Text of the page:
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Supreme Court Finds Dismissal of Collective FLSA Action Appropriate Where Named Plaintiff’s Claim is Moot; Leaves Uncertainty Regarding Offers of Judgment

In a 5-4 decision, the Supreme Court held that an individual’s Fair Labor Standards Act (FLSA) suit filed on behalf of herself and other “similarly situated” employees can be dismissed for lack of subject-matter jurisdiction where the named plaintiff’s claim has become moot and no other claimant has opted into the suit. In reaching this decision, however, the Court declined to resolve a Circuit split regarding whether an unaccepted offer of judgment that would have satisfied the plaintiff’s individual claim fully, if made in accordance with Federal Rule of Civil Procedure 68, is sufficient to render the individual claim moot. By declining to decide that issue, the Court left lingering uncertainty for employers evaluating the possible strategic use of Rule 68 in their defense of collective actions brought under the FLSA.

Background

The case is Genesis Healthcare Corporation, et al. v. Symczyk, Case No. 11-1059, 569 U.S. ___ (2013). Symczyk initiated the action in 2009 against Genesis, her former employer, alleging that Genesis violated the FLSA by automatically deducting 30 minutes of time worked per shift for meal breaks, even when the employees performed compensable work during those breaks. The FLSA provides that an employee may bring an action to recover damages for specified violations of the Act on behalf of herself and other “similarly situated employees,” and Symczyk proceeded accordingly.

Genesis answered the complaint and simultaneously served on Symczyk an offer of judgment pursuant to Rule 68, in an amount that would have afforded Symczyk complete relief on her individual claim. Genesis stipulated that the offer would be deemed withdrawn if Symczyk did not accept within 30 days. When Symczyk failed to respond, Genesis filed a motion to dismiss, claiming that because it offered Symczyk complete relief on her individual claim, she no longer possessed a personal stake in the outcome of the suit, rendering her individual claim and the collective action moot. Finding it undisputed that no other individuals had joined Symczyk’s suit and that the Rule 68 offer fully satisfied her individual claim, the District Court agreed and dismissed Symczyk’s complaint.

On appeal, the Third Circuit reversed. It agreed with the District Court’s findings and that, under its precedents, whether or not a Rule 68 offer extending complete relief is accepted, it generally moots a plaintiff’s individual claim. It went on to hold, however, that Symczyk’s collective action remained justiciable.

Supreme Court Decision

On April 16, 2013, the Supreme Court reversed the Third Circuit’s decision, holding, as noted, that an individual’s FLSA claim on behalf of herself and other similarly situated employees may be dismissed for lack of subject-matter jurisdiction where the individual’s claim has been mooted and no other claimant has opted into the suit.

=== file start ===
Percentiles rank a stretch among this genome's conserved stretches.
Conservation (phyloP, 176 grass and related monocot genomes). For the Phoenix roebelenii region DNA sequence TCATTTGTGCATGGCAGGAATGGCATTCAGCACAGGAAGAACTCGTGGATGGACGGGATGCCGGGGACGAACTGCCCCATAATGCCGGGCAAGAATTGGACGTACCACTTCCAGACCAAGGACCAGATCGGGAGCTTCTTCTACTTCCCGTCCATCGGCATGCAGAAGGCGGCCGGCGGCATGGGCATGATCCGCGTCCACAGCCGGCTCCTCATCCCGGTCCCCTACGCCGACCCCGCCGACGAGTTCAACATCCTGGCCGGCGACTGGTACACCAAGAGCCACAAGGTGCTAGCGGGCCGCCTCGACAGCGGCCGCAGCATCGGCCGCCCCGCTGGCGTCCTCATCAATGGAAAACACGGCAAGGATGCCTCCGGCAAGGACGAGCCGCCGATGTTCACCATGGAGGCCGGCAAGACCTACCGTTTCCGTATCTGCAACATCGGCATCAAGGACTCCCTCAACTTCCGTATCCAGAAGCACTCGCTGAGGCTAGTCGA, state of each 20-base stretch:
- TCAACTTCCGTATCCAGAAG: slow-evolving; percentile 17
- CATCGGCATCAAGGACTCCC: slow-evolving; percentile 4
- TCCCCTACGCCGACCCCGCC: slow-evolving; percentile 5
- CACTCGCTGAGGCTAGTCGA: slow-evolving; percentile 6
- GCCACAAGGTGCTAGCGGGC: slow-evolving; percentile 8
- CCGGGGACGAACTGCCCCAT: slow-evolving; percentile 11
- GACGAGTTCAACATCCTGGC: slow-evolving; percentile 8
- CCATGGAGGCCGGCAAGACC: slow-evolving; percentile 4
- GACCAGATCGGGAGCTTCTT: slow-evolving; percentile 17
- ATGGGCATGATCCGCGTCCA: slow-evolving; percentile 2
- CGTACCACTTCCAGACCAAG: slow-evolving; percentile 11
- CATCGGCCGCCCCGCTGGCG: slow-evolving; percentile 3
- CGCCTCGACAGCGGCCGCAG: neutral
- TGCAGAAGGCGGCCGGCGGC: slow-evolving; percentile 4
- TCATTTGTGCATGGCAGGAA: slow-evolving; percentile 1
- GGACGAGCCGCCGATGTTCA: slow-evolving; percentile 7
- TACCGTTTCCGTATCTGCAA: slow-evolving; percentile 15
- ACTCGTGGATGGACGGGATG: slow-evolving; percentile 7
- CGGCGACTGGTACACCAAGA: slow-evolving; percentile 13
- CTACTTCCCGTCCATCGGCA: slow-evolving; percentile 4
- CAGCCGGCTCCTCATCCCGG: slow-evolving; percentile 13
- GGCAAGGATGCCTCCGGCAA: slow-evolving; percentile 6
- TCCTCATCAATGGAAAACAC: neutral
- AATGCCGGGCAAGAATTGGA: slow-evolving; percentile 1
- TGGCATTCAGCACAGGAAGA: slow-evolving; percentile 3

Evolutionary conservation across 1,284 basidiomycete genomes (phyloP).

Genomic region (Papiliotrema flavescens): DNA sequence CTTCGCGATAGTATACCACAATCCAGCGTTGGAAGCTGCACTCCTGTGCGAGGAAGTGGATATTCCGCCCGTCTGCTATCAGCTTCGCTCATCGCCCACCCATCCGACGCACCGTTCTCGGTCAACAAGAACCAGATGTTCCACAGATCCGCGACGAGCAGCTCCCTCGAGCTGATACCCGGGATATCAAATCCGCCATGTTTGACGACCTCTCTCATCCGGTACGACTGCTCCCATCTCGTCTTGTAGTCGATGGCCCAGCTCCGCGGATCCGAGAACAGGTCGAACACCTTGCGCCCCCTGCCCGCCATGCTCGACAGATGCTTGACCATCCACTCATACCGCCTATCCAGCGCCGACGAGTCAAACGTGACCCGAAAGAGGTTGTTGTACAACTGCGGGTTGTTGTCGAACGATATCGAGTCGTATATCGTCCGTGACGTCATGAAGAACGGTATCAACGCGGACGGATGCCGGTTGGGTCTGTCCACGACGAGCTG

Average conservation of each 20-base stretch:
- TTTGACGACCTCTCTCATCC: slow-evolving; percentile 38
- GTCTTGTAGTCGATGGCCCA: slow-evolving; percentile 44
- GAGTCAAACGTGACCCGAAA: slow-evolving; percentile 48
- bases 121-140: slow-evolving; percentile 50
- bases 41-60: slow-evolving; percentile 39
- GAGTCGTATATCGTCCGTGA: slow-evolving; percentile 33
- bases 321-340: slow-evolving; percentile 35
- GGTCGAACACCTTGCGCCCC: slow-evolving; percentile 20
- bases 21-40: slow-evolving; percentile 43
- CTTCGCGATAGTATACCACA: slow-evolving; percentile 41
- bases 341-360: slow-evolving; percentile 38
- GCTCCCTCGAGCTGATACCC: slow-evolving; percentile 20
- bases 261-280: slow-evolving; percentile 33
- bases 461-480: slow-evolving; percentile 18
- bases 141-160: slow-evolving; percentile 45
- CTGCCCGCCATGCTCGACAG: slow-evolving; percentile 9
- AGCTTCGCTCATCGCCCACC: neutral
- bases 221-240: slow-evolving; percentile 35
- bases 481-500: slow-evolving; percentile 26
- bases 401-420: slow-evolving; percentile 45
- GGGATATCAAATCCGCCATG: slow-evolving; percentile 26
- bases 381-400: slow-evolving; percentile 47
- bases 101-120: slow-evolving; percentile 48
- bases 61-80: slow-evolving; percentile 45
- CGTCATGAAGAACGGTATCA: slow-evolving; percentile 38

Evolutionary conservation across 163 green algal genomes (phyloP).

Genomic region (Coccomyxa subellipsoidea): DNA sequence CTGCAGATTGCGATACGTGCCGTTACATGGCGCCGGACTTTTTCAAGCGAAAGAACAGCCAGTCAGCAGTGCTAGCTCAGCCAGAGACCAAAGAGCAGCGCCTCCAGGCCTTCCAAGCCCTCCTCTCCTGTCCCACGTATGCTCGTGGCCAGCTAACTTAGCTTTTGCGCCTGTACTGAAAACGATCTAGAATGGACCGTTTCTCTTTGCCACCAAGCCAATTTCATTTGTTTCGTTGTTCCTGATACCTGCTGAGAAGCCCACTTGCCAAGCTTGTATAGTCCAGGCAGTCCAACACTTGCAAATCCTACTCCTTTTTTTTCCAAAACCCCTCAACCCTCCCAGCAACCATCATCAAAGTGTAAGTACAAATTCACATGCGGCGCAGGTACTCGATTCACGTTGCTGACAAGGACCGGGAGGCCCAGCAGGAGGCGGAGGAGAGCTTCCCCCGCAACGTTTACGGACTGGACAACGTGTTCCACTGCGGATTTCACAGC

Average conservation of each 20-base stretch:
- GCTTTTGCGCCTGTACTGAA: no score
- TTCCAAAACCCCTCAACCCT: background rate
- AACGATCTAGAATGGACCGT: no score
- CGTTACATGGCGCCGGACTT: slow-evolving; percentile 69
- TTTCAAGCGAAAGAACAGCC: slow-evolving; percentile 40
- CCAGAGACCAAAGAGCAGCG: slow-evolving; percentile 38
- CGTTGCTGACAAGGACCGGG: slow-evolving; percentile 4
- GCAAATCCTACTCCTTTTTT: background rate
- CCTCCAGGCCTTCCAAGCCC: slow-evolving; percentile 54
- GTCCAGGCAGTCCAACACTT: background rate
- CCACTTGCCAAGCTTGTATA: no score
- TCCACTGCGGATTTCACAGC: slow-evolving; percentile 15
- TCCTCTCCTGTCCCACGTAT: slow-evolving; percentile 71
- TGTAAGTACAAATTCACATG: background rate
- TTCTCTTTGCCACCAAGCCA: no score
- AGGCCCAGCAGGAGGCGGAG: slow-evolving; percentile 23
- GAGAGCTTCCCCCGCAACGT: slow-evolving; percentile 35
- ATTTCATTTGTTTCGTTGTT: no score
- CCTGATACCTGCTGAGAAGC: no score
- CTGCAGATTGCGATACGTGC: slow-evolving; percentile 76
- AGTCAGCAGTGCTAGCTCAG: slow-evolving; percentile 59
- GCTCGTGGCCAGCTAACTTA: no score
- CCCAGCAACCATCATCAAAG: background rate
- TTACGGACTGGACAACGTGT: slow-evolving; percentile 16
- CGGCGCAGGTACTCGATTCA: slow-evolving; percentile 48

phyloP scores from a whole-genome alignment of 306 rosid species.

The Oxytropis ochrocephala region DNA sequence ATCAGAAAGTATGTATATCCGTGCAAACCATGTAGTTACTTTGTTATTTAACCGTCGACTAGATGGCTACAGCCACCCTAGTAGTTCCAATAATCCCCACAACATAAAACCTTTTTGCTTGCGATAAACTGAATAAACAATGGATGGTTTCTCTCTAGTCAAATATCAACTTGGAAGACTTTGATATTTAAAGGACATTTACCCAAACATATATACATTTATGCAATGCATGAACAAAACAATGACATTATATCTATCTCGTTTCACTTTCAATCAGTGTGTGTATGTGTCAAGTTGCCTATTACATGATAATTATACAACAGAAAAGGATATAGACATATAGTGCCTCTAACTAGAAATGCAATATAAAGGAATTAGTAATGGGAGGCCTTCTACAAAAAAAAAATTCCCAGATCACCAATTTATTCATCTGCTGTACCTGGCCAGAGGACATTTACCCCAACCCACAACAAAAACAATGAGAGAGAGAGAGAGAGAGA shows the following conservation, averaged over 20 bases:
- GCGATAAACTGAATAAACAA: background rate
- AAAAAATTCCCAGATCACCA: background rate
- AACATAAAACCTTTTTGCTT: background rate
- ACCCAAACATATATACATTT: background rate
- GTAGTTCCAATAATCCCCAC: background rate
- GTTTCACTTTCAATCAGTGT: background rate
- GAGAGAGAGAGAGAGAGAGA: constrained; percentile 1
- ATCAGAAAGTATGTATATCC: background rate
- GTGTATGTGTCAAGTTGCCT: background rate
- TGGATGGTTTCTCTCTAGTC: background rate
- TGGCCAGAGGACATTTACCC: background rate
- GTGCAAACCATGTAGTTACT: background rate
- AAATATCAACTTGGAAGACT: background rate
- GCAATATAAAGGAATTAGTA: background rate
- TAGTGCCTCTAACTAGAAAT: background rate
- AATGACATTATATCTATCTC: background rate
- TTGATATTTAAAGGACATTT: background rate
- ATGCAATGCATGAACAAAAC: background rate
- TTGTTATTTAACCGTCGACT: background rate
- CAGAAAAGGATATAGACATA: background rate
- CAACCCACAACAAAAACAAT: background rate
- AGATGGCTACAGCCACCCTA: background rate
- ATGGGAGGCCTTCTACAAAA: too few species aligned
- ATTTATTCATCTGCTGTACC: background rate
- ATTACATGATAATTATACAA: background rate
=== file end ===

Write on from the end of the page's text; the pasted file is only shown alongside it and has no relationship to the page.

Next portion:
Before it reached its decision, however, the Court made a significant assumption. Rather than decide the issue of whether the Rule 68 offer of judgment mooted Symczyk’s claim, the Court “assumed, without deciding” that Symczyk’s claim was mooted by the offer of judgment Genesis had made to her. The Court noted that the Courts of Appeals “disagree” with respect to this issue, citing the Third and Second Circuits. The Third Circuit, as evidenced by its decision in this case, has held that Rule 68 offers of judgment moot an individual’s claim where the offer is sufficient to afford complete relief. Conversely, the Second Circuit has held that an individual’s claim remains justiciable even after her rejection of such an offer. Rather than resolve this split, the Court determined that Symczyk waived the issue by conceding it in the lower courts and failing to raise the argument in her brief in opposition to the petition for certiorari filed by Genesis.

The Court then went on to hold that, in the absence of any claimant’s opting into the collective action, Symczyk’s suit became moot when her individual claim became moot, because she lacked any personal interest in representing others in the action. As a result, the Court decided, Symczyk’s suit was properly dismissed for lack of subject-matter jurisdiction.

In reaching its decision, the Court distinguished between FLSA collective actions and class actions filed under Federal Rule of Civil Produce 23, noting that these actions are “fundamentally different.” Putative class members in collective actions brought under the FLSA are only bound by the outcome of the lawsuit if they” opt-in” by filing a written consent with the court. Class members of a Rule 23 class action lawsuit are bound by the outcome of the lawsuit unless they affirmatively “opt-out” of the action.

What This Means for Employers

The decision is positive for employers, as it supports the notion that an FLSA collective action is moot once the named plaintiff’s individual claim is rendered moot, if no other claimant has opted into the suit.

Further, it is important to note the Court’s distinction between FLSA collective actions and Rule 23 class actions, as their fundamental differences affect the way each are litigated.

What the decision fails to resolve for employers is whether the Rule 68 strategy utilized by Genesis truly moots the named plaintiff’s individual claim. As such, employers are left to wonder whether and, if so, under what circumstances, a Rule 68 offer of judgment made to the named plaintiff(s) might be used successfully as a strategy to bring an early end to a collective action under the FLSA. As this question is likely to reach the Supreme Court again, employers are encouraged to remain abreast of the issue.

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